Coworkers, partners, employers - and clients
There is sometimes a long way from theory to implementation. An idea seems to be great, the theory seems to make sense, and then after many trials and many errors, it becomes obvious that the idea is not much worth.
"You do not negotiate with the second law of thermodynamics". Often an idea is presented, where the basic physical laws of the Universe have not been respected, and after much investment it finally becomes clear that the product/power plant does not work as advertised.
The consulting and training I am offering you is based on experience - below is a little presentation of some of my clients/partners/employers/coworkers, and a few words on what they are and what my role has been when working with them.
...just do not forget that even if experience is valuable and good, then the second law is still non-negotiable.
The aim of the UNU Geothermal Training Programme is to assist in establishing groups of specialists in selected institutions in developing countries with significant geothermal potential.
Priority is given to candidates from countries where geothermal exploration and development is already under way.
The program was established in 1979, and has had hundreds of fellows from various developing countries (59 countries are on the list 2015).
The fellows have to have a relevant university education as well as experience in the geothermal sector. The basic training program takes 6 months, and the best fellows are offered the possibility of extending their studies to MSc or PhD degrees in geothermal sciences or engineering in cooperation with the University of Iceland and Reykjavik University.
I have been a teacher at the UNU-GTP since 1987. I have been a member of the Studies Board since 2002, where I am responsible for the Geothermal Utilization part of the training program. I have also lectured on quite a few of the UNU-GTP "Short" courses (which are 1-3 weeks long). The courses have been held mostly in Africa and Central America.
Photo 1: The class of 2012 at the geothermal hot tub of Snorri Sturluson (1179-1241) during an excursion to geothermal fields and installations in Iceland. The tub is believed to be from around year 1200.Photo 2: Participants at UNU-GTP course for Organization of American States, LaGeo, El Salvador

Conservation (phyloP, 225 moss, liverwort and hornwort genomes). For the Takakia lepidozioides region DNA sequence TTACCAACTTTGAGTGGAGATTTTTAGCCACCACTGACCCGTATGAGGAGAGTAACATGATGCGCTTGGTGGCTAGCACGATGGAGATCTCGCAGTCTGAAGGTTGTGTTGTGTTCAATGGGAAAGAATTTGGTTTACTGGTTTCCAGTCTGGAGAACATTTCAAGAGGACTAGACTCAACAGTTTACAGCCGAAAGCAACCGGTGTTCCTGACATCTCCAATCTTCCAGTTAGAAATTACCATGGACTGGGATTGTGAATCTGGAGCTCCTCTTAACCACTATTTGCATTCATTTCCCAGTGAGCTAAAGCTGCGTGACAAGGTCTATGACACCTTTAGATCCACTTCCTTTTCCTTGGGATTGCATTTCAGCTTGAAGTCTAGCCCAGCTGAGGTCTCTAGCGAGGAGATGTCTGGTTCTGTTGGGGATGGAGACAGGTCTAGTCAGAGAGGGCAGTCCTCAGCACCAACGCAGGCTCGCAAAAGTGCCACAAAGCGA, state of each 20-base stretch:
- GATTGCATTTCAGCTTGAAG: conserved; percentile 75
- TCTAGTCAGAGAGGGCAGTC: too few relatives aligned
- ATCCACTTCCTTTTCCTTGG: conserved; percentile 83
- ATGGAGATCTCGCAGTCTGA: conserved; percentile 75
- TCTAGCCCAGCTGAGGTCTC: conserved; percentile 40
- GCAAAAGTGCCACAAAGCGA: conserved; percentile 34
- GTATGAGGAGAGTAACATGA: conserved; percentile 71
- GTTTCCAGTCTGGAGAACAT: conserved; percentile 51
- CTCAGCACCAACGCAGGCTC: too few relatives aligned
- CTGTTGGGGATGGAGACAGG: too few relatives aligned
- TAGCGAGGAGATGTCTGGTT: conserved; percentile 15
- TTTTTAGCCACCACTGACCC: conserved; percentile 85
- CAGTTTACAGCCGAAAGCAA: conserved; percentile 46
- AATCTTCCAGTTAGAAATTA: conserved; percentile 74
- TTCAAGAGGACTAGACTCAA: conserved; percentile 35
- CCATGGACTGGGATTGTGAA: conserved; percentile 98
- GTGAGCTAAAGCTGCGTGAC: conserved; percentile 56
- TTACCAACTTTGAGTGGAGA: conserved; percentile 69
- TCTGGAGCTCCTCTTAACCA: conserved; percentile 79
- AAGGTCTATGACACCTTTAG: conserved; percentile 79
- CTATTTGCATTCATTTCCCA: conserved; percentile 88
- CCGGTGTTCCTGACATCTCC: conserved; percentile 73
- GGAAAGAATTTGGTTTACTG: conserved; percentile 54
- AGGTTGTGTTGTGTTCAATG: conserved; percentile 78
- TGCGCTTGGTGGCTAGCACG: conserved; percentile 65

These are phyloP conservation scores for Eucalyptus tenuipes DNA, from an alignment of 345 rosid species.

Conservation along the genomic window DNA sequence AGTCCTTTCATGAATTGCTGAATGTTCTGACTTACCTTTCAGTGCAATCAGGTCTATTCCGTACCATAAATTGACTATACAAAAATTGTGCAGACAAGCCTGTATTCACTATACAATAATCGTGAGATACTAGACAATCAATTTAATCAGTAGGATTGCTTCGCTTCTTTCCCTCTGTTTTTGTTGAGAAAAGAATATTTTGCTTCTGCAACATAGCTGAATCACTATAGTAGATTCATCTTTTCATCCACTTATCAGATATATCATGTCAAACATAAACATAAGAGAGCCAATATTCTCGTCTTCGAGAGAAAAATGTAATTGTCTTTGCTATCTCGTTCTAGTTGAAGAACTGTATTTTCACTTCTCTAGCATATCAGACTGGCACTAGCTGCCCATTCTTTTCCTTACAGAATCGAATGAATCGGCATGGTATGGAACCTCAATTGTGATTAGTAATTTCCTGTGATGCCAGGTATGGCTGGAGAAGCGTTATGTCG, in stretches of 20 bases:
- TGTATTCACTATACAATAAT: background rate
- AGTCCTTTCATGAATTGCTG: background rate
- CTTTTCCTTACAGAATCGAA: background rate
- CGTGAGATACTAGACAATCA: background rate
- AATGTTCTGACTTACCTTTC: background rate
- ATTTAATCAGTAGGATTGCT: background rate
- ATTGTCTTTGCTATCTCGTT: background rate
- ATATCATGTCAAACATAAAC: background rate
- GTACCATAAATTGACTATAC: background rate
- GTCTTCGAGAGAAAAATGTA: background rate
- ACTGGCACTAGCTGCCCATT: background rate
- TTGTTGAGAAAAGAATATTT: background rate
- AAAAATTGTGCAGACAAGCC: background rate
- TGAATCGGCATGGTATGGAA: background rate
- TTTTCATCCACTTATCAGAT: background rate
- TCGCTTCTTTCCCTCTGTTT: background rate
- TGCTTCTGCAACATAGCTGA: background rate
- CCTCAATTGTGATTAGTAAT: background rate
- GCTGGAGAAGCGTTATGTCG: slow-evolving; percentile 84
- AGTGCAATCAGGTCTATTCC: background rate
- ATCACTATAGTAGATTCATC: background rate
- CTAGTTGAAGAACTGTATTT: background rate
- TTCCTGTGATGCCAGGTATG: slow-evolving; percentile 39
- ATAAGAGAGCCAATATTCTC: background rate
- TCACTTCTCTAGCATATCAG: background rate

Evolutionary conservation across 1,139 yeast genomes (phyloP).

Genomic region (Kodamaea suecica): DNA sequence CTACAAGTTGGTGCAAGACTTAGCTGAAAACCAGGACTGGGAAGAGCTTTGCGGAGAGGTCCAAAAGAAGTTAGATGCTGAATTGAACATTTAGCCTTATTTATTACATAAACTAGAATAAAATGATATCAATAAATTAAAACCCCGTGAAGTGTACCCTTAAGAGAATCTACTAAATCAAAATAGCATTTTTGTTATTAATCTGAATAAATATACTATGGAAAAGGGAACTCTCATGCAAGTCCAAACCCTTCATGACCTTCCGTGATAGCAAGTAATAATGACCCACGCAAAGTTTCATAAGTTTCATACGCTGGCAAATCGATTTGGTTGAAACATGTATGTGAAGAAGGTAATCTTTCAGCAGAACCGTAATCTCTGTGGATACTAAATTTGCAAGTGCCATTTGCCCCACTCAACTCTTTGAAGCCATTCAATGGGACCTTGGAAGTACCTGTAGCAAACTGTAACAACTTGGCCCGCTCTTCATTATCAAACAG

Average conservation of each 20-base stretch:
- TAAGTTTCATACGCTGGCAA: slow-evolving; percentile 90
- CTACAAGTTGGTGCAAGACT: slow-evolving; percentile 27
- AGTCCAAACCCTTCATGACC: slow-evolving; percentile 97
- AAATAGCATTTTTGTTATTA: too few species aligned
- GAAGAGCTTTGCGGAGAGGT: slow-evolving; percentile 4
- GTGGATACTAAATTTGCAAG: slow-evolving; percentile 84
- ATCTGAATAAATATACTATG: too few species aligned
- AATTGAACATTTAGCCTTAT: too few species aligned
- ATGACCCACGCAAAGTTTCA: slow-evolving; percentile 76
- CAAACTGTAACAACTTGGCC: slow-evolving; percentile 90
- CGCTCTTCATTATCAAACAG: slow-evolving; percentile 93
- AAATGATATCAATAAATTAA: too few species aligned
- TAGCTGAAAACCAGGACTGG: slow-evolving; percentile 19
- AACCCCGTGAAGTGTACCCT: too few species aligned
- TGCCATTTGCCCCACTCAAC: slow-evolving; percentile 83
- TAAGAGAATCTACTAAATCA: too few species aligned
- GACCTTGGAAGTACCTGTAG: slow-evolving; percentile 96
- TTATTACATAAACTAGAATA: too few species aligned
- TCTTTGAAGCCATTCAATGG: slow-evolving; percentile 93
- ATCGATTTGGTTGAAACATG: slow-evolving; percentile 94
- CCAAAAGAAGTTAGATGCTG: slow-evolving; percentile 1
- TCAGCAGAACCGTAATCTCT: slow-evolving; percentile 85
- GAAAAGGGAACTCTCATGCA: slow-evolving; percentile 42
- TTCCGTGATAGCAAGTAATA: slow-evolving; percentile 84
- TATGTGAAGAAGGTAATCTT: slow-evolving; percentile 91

I am an "Adjunct Professor" at Reykjavik University, and am mostly working in the Iceland School of Energy (ISE).
Reykjavik Energy and Iceland GeoSurvey are partners with Reykjavik University in the school. Many of the students are from other countries, and admission is not restricted to developing countries as it is in the UNU-GTP.
My work at the ISE has mostly been as an examiner and co-advisor in MSc projects. I have as well been involved in the cooperation of RU with Tianjin University in China.
Photo: Geothermal wellheads at Wayang Windu, Indonesia.
Atlas Copco Gas and Process division manufactures radial inflow turbines in Cologne, Germany as well as in the Atlas Copco Mafi-Trench Company in Santa Maria, California. There turbines are well suited for use in Organic Rankine Cycle power plants.
I was Manager R&D for the Geothermal Competence Center, later renamed to ORC Power Solutions for four years. My role was in the power plant cycle design and thermodynamic modeling, especially with regard to the properties of the geothermal source. I was as well working on optimization and troubleshooting of operating plants, such as the plants in Pamukören 1-4 in Turkey.
Calculating the yearly energy produced by a power plant requires calculation of the plant production at any ambient weather condition that the plant will experience during a typical year. This demands the knowledge to model and calculate off-design performance of all plant components, including the turbine, condenser and cooling tower. I did develop such models for Atlas Copco, and did verify them against real operating data as well as commercial chemical engineering process modeling software.
Photo 1: Atlas Copco ORC plant in Pamukören Turkey. From the Atlas Copco ORC brochure: "Delivering Complete ORC Solutions".
Photo 2: Atlas Copco radial turbine rotors. From the Atlas Copco ORC brochure: "Driving Expander Technology".